And what about plans and ambitions? A few days ago, I text one friend, who is a father, to tell him that another friend had just had his first child. He replied, “Ha, his life is over.” Personally, there are still things I want to achieve, like owning my own home, writing a novel more than a handful of people might read and travelling to remote and wonderful places.
Plus, having recently achieved a moderately comfortable existence, I’m reluctant to divert my earnings into baby shoes and nappies. In the words of the inimitable Ms Kathy Burke “If I have a kid, then all of my money has got to go on this kid… If I have money, I want to spend money on myself…I had a dog for a while and that’s fucking hard enough.”
I, too, have a dog and can confirm that it is fucking hard enough. I love my dog like a son, but I sometimes question that when he wakes up at 5.00am and starts loudly stretching and scratching. I’m uncertain about giving up my time or dreams to dedicate my life to a child who, in 25 years, will then give up their dreams to raise another child, and so on. Thankfully, my partner feels the same.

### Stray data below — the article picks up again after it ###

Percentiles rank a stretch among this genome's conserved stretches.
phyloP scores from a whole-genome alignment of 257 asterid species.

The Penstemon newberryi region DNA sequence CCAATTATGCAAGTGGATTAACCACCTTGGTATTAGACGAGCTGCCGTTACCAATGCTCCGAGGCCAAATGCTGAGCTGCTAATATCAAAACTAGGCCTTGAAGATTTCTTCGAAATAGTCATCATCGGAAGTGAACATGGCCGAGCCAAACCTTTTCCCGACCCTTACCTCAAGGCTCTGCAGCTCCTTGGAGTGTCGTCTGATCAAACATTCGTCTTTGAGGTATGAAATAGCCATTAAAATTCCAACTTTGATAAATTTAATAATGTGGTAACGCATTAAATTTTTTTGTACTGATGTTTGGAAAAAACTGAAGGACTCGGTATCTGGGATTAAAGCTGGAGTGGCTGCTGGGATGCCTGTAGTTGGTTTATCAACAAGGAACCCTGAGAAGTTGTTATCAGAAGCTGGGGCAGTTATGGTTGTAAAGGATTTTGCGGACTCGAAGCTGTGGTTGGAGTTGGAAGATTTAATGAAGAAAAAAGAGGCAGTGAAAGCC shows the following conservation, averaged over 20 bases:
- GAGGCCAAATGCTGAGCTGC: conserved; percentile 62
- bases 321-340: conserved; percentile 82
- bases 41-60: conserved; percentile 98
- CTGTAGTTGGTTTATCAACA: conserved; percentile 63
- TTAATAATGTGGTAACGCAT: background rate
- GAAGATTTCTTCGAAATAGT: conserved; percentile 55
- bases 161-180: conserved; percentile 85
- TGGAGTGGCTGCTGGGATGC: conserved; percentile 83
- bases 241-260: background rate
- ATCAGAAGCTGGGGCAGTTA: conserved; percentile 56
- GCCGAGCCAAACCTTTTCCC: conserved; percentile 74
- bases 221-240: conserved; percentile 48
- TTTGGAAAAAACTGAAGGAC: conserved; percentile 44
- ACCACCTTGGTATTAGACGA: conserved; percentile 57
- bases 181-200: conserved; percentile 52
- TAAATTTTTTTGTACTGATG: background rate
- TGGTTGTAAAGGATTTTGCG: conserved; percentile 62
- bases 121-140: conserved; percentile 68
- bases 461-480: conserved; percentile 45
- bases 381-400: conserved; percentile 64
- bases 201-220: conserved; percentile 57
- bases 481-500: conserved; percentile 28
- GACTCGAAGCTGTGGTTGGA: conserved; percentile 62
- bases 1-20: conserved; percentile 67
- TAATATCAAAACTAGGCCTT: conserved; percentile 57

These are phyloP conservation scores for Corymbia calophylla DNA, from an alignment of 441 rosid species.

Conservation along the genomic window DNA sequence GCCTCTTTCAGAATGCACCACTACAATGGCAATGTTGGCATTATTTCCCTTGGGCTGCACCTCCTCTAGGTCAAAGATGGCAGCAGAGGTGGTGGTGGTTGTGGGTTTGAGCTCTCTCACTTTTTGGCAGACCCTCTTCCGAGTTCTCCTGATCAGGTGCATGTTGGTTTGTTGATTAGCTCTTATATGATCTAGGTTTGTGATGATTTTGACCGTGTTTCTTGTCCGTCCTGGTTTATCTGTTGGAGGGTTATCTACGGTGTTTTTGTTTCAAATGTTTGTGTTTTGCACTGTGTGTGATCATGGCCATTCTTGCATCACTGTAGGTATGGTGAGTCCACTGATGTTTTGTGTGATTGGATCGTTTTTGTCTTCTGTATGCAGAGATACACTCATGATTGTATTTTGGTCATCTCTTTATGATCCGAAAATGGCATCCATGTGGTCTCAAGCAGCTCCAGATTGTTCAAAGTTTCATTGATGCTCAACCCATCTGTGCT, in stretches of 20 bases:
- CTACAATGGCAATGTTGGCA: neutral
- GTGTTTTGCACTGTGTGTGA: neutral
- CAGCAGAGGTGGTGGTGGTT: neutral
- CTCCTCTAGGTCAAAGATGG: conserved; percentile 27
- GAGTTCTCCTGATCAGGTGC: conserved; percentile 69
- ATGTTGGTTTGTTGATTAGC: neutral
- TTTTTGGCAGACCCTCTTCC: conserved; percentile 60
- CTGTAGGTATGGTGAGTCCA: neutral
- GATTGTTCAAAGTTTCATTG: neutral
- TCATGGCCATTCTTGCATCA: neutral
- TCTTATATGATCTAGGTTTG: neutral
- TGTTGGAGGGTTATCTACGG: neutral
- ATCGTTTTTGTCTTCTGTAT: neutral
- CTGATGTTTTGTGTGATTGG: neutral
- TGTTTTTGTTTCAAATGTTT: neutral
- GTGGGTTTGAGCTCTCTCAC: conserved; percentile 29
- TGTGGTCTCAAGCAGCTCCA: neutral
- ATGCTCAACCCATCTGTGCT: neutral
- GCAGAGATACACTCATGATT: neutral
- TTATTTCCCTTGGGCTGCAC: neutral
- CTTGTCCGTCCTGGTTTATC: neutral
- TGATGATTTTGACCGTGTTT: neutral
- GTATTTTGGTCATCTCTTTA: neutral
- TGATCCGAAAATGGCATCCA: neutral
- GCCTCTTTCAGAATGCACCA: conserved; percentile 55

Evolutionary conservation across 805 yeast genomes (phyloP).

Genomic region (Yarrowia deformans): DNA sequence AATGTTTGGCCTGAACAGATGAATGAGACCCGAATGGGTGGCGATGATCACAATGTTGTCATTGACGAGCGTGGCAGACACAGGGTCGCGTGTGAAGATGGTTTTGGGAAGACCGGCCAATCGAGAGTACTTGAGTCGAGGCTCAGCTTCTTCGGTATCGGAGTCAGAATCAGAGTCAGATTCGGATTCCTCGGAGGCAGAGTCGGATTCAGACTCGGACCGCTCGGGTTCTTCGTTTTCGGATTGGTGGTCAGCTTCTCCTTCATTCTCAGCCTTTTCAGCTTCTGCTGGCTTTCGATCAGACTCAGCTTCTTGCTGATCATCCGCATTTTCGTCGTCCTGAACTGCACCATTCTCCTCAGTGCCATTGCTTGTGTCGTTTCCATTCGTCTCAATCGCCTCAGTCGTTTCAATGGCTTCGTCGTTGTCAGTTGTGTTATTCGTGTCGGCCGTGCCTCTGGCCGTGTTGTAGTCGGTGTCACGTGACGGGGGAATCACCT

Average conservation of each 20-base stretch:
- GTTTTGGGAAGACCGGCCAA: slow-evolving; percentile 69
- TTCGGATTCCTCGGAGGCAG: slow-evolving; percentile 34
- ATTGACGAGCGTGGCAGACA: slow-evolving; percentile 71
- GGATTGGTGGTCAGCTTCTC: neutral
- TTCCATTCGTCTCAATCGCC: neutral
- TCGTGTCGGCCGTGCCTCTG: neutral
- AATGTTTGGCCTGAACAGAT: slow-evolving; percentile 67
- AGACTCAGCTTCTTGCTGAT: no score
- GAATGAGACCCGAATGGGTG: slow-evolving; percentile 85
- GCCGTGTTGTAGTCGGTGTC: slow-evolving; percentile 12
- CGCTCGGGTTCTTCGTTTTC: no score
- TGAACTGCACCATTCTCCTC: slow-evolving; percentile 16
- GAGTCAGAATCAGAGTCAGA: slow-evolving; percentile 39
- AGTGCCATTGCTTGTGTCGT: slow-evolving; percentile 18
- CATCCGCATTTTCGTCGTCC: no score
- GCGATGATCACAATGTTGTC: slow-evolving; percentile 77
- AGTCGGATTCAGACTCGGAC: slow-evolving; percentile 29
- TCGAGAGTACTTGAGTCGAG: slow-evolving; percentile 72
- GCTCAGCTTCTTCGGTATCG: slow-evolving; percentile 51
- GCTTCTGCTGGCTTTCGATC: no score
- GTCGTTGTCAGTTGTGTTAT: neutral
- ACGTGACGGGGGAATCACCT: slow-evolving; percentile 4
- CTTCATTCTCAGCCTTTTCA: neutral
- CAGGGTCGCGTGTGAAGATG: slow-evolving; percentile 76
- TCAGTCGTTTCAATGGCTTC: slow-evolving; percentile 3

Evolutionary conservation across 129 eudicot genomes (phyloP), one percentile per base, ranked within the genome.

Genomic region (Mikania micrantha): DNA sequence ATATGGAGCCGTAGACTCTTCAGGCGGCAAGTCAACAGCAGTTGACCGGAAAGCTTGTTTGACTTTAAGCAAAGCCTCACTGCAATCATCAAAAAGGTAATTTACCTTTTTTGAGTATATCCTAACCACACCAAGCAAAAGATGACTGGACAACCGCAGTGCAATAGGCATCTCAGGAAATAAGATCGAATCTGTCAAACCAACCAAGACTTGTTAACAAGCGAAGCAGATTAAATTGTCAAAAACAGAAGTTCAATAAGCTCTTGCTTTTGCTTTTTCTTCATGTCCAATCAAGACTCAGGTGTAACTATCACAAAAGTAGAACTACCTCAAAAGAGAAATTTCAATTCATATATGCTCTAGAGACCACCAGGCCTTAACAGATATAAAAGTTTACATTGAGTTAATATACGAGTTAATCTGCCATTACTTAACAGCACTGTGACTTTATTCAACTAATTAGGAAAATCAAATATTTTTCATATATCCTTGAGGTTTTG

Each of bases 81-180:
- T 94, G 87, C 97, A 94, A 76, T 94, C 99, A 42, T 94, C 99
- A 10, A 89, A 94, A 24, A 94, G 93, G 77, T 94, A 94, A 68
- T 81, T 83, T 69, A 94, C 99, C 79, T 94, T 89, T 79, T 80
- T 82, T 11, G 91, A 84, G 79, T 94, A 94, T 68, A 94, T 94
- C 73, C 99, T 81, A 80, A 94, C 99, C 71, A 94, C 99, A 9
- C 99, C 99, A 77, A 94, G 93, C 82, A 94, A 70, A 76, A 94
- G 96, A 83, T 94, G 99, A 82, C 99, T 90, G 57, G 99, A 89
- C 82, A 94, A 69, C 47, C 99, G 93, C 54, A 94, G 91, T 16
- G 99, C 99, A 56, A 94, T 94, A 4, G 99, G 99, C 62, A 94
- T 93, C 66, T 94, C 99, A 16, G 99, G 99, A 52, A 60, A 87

The vast majority of my male friends and their partners share similar sentiments. Mr Jake Tyler, 37, an author and mental health advocate originally from Essex, touts climate-change fears as one reason he doesn’t want to bring offspring into the world. Tyler is not alone in worrying about bringing children into the world in a time of crisis. According to a report published in the journal Demographic Research, fertility levels across Europe fell following the 2008 recession, and have done so at other times of instability. Conversely, it’s the reason my parents’ parents’ generation got so busy in the stable decades following WWII.
“You never feel ready to have children. The act of having children makes you ready. Children form you as much as you form them”